Catalogue


Vietnam's second front : domestic politics, the Republican Party, and the war /
Andrew L. Johns.
imprint
Lexington : University Press of Kentucky, c2010.
description
x, 434 p. : ill. ; 24 cm.
ISBN
0813125723 (hardcover : alk. paper), 9780813125725 (hardcover : alk. paper)
format(s)
Book
Holdings
More Details
imprint
Lexington : University Press of Kentucky, c2010.
isbn
0813125723 (hardcover : alk. paper)
9780813125725 (hardcover : alk. paper)
contents note
Introduction : Ares, Virginia, and the myth of the water's edge -- Trapped between Scylla and Charybdis : JFK, the GOP, and domestic politics -- The Cassandra conundrum : GOP opposition to LBJ's Vietnam policy, 1963-1965 -- Opening Pandora's box : escalation and domestic politics, 1965-1966 -- Confronting the hydra : LBJ on the defensive, 1966-1967 -- Sisyphus and Tantalus : the political impact of the war, 1967-1968 -- The Zalmoxis effect : Vietnam and the 1968 presidential election -- The Icarus agenda : Vietnamization and its political implications -- Whither Ariadne? Domestic politics and Nixon's search for peace -- Conclusion: sowing dragon's teeth -- Appendix: Republicans, 1961-1973.
catalogue key
7098356
 
Includes bibliographical references and index.
A Look Inside
Excerpts
Flap Copy
The Vietnam War was fought on two fronts: in the jungles and rice paddies of Southeast Asia and on the political battlefields of the United States. Ultimately, the administrations of John F. Kennedy, Lyndon Johnson, and Richard Nixon failed to achieve victory on either front, but why? The answer lies in an overlooked factor in American history: the role of domestic political considerations in the creation and implementation of U.S. foreign policy and the influence of foreign relations on the American political process. In Vietnam's Second Front: Domestic Politics, the Republican Party, and the War, Andrew L. Johns examines the relationship between foreign policy and domestic politics during America's longest war, assessing the influence of the Republican Party -- including the congressional leadership, state and local politicians, grassroots organizations, and the Nixon administration -- on the escalation, evolution, and resolution of the conflict. This groundbreaking work also sheds new light on the institutional tensions that existed between Congress and the president as they struggled to formulate and implement U.S. foreign policy. Beginning his analysis in 1961 and continuing through the Paris Peace Accords of 1973, Johns argues that the Kennedy, Johnson, and Nixon administrations failed to achieve military and political victory in Vietnam because of their preoccupation with domestic politics. Johns details the machinations and political dexterity required of all three presidents and of members of Congress to maneuver between the countervailing forces of escalation and negotiation while they grappled with electoral and partisan concerns. He offers a provocative account of the ramifications of domestic political pressure on American foreign policy. He demonstrates the power, consequences, and centrality of this pressure, the constraints -- both real and perceived -- it placed on U.S. presidents and politicians during the Vietnam conflict, and the degree to which it irrevocably altered the course of the war. In clear, incisive prose based on virtually unprecedented research in more than eighty congressional and presidential archives, Vietnam's Second Front covers the broad range of the Republican Party's impact on the Vietnam War, offers a compelling reassessment of responsibility for the conflict, and challenges assumptions about the roles of Congress and the president in U.S. foreign relations.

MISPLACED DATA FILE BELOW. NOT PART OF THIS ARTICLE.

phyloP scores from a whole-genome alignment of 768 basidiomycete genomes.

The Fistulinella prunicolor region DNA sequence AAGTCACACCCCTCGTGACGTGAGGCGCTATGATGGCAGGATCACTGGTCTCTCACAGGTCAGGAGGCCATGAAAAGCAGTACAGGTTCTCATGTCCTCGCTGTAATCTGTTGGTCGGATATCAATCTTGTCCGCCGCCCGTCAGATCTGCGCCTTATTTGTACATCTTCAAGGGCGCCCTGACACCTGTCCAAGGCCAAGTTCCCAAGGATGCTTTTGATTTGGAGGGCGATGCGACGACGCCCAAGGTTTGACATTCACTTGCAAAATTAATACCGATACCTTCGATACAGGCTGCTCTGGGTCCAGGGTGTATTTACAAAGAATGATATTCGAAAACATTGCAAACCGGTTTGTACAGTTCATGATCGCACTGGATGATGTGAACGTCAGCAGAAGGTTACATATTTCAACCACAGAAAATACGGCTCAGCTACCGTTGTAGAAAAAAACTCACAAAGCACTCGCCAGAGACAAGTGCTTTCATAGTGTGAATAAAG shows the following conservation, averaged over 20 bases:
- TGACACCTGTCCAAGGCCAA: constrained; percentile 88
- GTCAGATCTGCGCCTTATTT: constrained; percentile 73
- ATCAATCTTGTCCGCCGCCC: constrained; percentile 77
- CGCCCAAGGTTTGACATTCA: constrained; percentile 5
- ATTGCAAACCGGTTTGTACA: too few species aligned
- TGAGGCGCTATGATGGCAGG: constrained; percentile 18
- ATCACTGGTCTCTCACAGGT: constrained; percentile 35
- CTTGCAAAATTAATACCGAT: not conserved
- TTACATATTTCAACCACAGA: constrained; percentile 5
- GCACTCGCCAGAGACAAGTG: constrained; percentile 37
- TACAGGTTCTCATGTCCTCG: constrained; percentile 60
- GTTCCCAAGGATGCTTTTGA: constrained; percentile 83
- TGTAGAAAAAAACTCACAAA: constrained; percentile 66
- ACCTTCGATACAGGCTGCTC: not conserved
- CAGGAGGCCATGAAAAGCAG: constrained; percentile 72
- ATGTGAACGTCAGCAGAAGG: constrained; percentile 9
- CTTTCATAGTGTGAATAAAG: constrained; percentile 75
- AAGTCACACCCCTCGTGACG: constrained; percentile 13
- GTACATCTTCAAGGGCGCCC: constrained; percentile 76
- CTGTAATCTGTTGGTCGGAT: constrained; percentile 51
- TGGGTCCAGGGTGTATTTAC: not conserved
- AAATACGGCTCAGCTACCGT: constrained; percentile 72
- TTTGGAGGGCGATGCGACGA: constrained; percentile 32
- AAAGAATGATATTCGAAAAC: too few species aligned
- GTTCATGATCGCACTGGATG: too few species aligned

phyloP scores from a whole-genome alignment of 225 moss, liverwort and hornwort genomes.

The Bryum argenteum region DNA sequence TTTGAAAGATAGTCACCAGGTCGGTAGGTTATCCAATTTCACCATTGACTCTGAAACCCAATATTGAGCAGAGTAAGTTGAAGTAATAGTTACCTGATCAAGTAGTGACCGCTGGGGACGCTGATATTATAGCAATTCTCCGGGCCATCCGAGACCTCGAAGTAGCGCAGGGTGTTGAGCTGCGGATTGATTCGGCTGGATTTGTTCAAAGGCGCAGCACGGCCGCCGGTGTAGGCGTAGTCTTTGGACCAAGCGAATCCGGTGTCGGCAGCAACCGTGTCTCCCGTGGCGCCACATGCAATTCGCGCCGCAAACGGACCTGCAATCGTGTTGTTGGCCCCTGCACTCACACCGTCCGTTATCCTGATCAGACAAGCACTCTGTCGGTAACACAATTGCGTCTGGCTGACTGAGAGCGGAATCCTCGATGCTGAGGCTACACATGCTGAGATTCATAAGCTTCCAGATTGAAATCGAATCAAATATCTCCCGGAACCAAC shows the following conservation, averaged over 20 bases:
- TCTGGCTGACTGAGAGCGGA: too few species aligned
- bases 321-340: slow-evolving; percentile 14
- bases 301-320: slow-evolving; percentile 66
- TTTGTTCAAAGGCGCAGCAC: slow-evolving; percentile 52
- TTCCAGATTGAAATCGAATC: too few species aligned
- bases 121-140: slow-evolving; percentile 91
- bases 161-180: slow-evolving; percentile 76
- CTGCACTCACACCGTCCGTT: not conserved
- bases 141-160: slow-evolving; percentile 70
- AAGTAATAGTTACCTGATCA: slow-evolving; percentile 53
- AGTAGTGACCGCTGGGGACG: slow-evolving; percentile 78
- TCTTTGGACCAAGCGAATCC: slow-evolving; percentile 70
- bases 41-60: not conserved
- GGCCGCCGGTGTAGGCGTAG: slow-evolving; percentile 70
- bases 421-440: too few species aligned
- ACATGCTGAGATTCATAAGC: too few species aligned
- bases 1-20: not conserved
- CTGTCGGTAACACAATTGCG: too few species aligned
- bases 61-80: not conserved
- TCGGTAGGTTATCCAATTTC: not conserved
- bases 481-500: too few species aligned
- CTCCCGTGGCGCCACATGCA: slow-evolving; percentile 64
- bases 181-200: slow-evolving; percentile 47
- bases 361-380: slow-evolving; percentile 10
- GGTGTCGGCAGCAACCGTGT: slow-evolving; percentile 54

Flap Copy
The Vietnam War was fought on two fronts: in the jungles and rice paddies of Southeast Asia and on the political battlefields of the United States. Ultimately, the administrations of John F. Kennedy, Lyndon Johnson, and Richard Nixon failed to achieve victory on either front, but why? The answer lies in an overlooked factor in American history: the role of domestic political considerations in the creation and implementation of U.S. foreign policy and the influence of foreign relations on the American political process.In Vietnam's Second Front: Domestic Politics, the Republican Party, and the War, Andrew L. Johns examines the relationship between foreign policy and domestic politics during America's longest war, assessing the influence of the Republican Party -- including the congressional leadership, state and local politicians, grassroots organizations, and the Nixon administration -- on the escalation, evolution, and resolution of the conflict. This groundbreaking work also sheds new light on the institutional tensions that existed between Congress and the president as they struggled to formulate and implement U.S. foreign policy.Beginning his analysis in 1961 and continuing through the Paris Peace Accords of 1973, Johns argues that the Kennedy, Johnson, and Nixon administrations failed to achieve military and political victory in Vietnam because of their preoccupation with domestic politics. Johns details the machinations and political dexterity required of all three presidents and of members of Congress to maneuver between the countervailing forces of escalation and negotiation while they grappled with electoral and partisan concerns. He offers a provocative account of the ramifications of domestic political pressure on American foreign policy. He demonstrates the power, consequences, and centrality of this pressure, the constraints -- both real and perceived -- it placed on U.S. presidents and politicians during the Vietnam conflict, and the degree to which it irrevocably altered the course of the war.In clear, incisive prose based on virtually unprecedented research in more than eighty congressional and presidential archives, Vietnam's Second Front covers the broad range of the Republican Party's impact on the Vietnam War, offers a compelling reassessment of responsibility for the conflict, and challenges assumptions about the roles of Congress and the president in U.S. foreign relations.